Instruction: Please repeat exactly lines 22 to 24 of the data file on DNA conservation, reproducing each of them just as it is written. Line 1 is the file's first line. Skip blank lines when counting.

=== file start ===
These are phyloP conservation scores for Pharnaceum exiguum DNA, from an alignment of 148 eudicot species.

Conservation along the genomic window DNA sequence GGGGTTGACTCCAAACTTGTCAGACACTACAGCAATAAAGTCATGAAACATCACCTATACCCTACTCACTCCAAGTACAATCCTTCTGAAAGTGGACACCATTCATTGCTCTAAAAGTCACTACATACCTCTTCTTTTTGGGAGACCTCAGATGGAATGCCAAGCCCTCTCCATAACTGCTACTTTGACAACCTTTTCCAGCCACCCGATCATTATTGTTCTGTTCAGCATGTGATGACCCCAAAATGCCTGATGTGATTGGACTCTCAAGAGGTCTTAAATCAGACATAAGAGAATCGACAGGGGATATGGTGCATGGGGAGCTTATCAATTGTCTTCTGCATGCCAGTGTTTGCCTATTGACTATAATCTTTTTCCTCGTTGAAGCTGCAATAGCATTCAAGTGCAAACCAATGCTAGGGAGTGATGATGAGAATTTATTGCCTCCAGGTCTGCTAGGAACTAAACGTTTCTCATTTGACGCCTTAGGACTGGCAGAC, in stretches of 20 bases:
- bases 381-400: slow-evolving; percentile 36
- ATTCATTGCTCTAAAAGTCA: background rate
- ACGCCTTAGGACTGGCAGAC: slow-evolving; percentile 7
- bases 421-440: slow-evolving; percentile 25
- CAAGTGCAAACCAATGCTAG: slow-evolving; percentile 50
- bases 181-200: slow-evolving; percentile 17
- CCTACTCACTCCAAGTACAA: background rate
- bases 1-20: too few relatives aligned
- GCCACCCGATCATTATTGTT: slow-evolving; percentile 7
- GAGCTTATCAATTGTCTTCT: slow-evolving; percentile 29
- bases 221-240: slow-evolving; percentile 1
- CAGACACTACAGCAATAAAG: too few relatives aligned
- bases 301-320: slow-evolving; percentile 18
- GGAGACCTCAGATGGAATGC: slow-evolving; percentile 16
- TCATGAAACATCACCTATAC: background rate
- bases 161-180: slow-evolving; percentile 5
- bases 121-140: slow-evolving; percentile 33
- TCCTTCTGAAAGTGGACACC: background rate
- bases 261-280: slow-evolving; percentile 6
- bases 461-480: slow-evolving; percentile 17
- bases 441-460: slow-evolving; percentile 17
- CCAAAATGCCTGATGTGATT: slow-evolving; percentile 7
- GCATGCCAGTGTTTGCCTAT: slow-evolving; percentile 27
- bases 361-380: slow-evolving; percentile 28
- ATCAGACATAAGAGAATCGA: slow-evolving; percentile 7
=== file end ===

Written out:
- bases 461-480: slow-evolving; percentile 17
- bases 441-460: slow-evolving; percentile 17
- CCAAAATGCCTGATGTGATT: slow-evolving; percentile 7